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I'm looking for an open source license which grants me additional privileges.

Features:

  • Anyone can freely modify, fork, use the code, as long as they make their source changes publicly available. They can use it in other open source projects, but not in closed-source projects. (similar to, say, GPL v3, with strong emphasis on contributing back)
  • Only I and entities I specifically designate can use the code as part of a closed-source application. I am also exempt from the duty to publish the source code changes. (exemption from GPL duties).
  • In return for my work, I do want the freedom to benefit from other's contributions (by using the project in my closed-source work), even if they fork the code.

I'm not trying to forbid the commercial use, just to allow myself more flexibility to use the code, while still contributing to open source. I don't want to burn myself by being legally forbidden from using the libraries I wrote in my commercial projects.

Large companies use such dual licenses to maintain an open source project, while also selling the premium version.

Which licenses of this type are available? What caveats or obstacles exist?

Is there any read-made license for this situation? Consulting lawyers is not an acceptable option at this point in development.

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2 Answers 2

A license is never going to stop what you can do with your own code. It's your code, after all. The license is only about what you grant other people to do with your code.

Having said that, a license like GPLv3 + a proprietary license seems like what you want. For a proprietary license, I would consult with a lawyer and get one drawn up professional. Either that, or simply negotiate with third parties a different open source license. For example, you might choose to grant them an MIT-style license (depending on what they plan to do with your code anyway).

Update

If you still want to accept contributions from others, while still having all the rights to your own code, then you can maintain two separate forks of the project. One which is just your code, and a separate fork that contains contributions of others. You'll do your normal development in your own branch and every now and then, "flush" those changes into the "public" fork.

My personal opinion is that all of this ends up being rather complicated. Most of the open source code I write is licensed under an MIT-style license, because I find it's just easier.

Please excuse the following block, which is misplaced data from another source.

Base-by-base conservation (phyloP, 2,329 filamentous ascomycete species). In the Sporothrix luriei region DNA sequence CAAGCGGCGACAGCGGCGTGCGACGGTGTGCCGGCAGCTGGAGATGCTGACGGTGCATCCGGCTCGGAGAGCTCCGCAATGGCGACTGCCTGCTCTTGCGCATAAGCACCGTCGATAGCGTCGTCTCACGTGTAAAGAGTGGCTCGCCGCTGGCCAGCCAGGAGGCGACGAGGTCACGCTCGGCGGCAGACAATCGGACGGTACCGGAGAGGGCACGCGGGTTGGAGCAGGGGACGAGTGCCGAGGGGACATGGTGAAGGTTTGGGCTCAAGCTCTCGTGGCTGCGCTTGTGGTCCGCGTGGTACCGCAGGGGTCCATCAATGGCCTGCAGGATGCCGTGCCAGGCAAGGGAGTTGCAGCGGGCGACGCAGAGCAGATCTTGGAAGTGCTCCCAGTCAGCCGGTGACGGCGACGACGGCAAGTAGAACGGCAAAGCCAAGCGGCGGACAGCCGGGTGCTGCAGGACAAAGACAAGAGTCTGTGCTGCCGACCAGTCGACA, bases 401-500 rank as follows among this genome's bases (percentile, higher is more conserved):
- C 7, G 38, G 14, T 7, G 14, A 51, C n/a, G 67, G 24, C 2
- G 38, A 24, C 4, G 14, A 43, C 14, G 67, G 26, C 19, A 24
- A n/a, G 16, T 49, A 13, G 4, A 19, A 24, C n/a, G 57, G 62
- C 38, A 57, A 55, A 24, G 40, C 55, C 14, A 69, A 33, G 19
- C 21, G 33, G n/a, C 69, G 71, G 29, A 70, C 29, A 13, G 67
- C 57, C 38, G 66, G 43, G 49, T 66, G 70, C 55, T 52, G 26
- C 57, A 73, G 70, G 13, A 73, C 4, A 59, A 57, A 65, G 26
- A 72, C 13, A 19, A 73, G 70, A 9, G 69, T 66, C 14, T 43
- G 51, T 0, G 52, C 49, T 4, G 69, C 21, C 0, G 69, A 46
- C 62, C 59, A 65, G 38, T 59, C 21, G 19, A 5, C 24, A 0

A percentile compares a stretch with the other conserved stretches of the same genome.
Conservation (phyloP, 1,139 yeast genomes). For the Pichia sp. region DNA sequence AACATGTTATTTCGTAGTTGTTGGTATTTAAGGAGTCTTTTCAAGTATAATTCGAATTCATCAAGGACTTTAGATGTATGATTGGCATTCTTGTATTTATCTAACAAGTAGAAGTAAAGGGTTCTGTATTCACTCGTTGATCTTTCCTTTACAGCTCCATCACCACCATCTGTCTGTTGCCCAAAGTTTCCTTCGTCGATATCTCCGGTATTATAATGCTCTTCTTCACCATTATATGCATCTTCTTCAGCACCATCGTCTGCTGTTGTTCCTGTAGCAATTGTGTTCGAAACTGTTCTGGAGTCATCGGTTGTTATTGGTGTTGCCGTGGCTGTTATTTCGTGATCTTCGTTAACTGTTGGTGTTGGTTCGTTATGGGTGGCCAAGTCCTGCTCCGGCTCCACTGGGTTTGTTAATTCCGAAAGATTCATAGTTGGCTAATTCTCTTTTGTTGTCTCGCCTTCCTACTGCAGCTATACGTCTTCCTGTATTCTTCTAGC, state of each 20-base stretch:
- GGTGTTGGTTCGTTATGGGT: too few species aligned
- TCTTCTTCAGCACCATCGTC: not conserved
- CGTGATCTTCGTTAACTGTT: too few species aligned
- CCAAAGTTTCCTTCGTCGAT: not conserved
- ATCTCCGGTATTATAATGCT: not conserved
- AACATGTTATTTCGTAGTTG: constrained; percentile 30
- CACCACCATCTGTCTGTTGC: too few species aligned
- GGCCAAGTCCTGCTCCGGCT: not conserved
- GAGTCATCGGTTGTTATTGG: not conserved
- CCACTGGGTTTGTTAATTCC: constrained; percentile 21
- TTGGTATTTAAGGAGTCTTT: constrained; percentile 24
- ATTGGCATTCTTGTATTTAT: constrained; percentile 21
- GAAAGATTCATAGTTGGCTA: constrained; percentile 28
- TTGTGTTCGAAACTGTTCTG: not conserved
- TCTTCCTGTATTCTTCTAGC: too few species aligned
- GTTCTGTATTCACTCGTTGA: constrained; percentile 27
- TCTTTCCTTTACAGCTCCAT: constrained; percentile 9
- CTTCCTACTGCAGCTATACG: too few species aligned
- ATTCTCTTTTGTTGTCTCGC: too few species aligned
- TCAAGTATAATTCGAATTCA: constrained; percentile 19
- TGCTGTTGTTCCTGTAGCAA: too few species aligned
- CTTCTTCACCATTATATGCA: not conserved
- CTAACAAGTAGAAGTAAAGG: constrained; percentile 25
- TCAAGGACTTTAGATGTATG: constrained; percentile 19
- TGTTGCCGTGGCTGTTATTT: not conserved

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The issue is not with my code, but with modifications others may contribute once I make the library open source. I want to avoid it becoming tainted and off-limits for my commercial use. –  dbkk Jan 14 '11 at 6:20
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@dbkk: You don't need to accept any changes. –  Loki Astari Jan 14 '11 at 6:42
1  
@dbkk - You don't own the contribution of others, and you cannot decide how they are licensed beyond what the authors wish. You can ask contributors to sign over copyright of any code they add to you, after which you can redistribute it how you want. There's a few projects that do this, for example, the mono project requires it so that they can re-license it to developers who might be too bound by the LGPL it is usually licensed under. –  Mark H Jan 14 '11 at 7:33
    
+1, the counsel of an attorney is always good advice. –  greyfade Jan 14 '11 at 7:44
    
@sparkle: having said that, you're under no obligation to accept contributions of others. I've updated my answer with a solution to the problem of how you accept submissions, but still be able to use your own code in your own (proprietary) projects. –  Dean Harding Jan 14 '11 at 8:17

I found an article helpful in giving me some insights in the different licensing possibilities, mind you it is from 2006 and I don't know if a lot has changed.

The article bases a choice on four decisions you need to make:

  • Decision 1: Do you want to relinquish any control over how your code is used and distributed?
  • Decision 2: Do you want to allow people to use your code in non open-source programs?
  • Decision 3: If somebody uses your code in their program and sells their program for money, do you want some of that money?
  • Decision 4: If somebody uses [and distributes -22jun/ebb] your code and improves it (fixes bugs or adds features) do you want to make them give you the improvements back so you can use them too?

You can find it here

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